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Re: English sounds `v' and `w'

From:Chris Bates <chris.maths_student@...>
Date:Wednesday, September 22, 2004, 15:16
Chris Bates wrote:

>> Hi all, >> I don't know if this is silly but I wanted to confirm the exact >> difference betwwen the sound `v' and `w' in the English language and >> their >> IPA representation in ASCII. I think that both the sounds `v' and >> `w' ar >> not aspirated in English and the only difference is that `v'(isn't it >> the >> same as the hindi `v'?) is labio-dental and `w' is bilabial. Is this >> right? >> Also is there any difference in the articulation of these two sounds >> between US and British English? Also, is there any online resource for >> proper pronounciation of the IPA symbols(ie. audio files)? There are >> some >> audios at the IPA site, but they're too noisy to be of much help. >> >> Shanth >> ``Quidquid latine dictum sit, altum videtur'' >> >> >> >> > V is a labiodental fricative (I believe this is similar to the hindi v > although I'm afraid I don't speak hindi); W is an approximant, and it > is... I think the word is labio-velar. Pronouncing it, I raise the back > of my tongue so that there is only a small gap at the back of my mouth > (the velar bit), and also round my lips (the labio-bit). Having said > that, a bilabial approximant is a good approximation to w. :) As far as > I know, there is no difference between American and British English when > it comes to the pronounciation of v and w. > This might be a bad suggestion, but if you're trying to get w right you > might try pronouncing /u/ (I assume hindi has this sound?) and then > shortening it as much as possible... in some languages (the romance > languages spring to mind), u has become similar to an english w in some > positions in words, and if I try pronouncing /uest/ for west and then > shortening the /u/ as much as possible it gets to the point where it > sounds almost exactly like west is normally pronounced to me. :) >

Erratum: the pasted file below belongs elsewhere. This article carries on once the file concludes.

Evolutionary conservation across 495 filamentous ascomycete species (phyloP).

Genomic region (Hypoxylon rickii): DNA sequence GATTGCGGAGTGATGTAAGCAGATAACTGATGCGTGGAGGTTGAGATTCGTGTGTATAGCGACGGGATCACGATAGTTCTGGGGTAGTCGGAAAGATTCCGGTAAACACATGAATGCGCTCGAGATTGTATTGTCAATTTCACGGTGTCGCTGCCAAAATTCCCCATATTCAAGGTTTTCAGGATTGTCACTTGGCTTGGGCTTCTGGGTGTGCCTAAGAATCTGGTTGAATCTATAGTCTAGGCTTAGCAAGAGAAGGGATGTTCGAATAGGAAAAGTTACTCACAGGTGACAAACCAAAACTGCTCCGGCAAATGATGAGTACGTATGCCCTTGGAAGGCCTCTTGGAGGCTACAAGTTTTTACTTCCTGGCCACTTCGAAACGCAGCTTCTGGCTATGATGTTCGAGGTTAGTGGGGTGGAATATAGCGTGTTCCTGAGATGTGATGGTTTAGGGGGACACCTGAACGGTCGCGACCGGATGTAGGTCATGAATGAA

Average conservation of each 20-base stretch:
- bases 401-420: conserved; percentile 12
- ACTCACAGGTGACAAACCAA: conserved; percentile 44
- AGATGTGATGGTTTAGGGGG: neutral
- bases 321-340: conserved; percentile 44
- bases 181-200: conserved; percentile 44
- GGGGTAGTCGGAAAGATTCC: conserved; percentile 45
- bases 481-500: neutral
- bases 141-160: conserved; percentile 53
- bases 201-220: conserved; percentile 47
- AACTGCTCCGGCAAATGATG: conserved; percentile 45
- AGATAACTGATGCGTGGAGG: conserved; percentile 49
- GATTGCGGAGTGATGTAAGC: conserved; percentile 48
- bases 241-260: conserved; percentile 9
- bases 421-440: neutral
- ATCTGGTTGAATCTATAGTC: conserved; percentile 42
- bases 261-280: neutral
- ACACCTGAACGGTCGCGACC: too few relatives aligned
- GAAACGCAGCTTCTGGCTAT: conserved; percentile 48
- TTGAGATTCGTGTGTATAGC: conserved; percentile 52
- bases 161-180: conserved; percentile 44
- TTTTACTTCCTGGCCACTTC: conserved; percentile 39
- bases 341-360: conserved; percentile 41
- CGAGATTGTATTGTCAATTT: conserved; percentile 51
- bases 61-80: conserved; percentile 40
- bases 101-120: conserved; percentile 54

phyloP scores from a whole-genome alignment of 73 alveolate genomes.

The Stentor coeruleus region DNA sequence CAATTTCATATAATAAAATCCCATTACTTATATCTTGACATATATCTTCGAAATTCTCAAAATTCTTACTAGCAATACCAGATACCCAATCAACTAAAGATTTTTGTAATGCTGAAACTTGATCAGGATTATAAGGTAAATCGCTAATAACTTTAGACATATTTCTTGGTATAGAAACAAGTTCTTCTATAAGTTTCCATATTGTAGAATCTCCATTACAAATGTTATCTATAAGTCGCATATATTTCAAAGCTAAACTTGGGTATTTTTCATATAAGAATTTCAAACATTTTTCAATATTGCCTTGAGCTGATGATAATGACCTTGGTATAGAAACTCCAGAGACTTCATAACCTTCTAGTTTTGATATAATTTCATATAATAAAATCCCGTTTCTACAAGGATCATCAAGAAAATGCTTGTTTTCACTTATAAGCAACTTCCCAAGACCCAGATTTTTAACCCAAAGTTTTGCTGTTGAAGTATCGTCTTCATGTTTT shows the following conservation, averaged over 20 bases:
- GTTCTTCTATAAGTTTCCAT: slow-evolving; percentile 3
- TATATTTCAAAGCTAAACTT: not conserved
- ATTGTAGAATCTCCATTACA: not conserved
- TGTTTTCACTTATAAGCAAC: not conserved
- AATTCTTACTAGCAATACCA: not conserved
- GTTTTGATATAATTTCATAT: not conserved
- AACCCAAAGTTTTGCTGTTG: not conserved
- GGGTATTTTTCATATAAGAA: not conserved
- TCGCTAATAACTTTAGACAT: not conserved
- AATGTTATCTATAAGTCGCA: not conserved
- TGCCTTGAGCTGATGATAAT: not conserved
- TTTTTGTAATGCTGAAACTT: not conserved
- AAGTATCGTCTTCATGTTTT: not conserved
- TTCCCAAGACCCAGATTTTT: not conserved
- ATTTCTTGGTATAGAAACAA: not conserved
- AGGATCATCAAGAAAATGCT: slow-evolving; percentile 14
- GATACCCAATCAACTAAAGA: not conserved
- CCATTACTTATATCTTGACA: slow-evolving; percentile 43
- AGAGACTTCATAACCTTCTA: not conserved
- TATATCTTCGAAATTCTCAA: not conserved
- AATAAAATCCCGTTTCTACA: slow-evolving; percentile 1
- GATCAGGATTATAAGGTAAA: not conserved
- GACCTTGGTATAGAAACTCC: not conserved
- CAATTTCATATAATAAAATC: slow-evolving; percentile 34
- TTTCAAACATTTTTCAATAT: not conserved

Correction: I think this has happened in the Romance languages, but some thought has thrown up that: Latin wrote both /u/ and /w/ (is w the right symbol in X-SAMPA/CXS?) as v (w later got changed into v... or seems to have done so from my limited knowledge of the evolution of the Romance languages, thus causing the never ending debate about how one should pronounce v in latin), suggesting that this had already happened before the romans started writing. Also, I was mainly thinking of spanish spelling, in which the vowels u and i are "weak" and tend to turn into /w/ and /j/ respectively in front of other vowels. The problem is, the Spanish reformed their spelling system, so I don't know if this change happened in Medieval Spanish or is simply because of the reforms.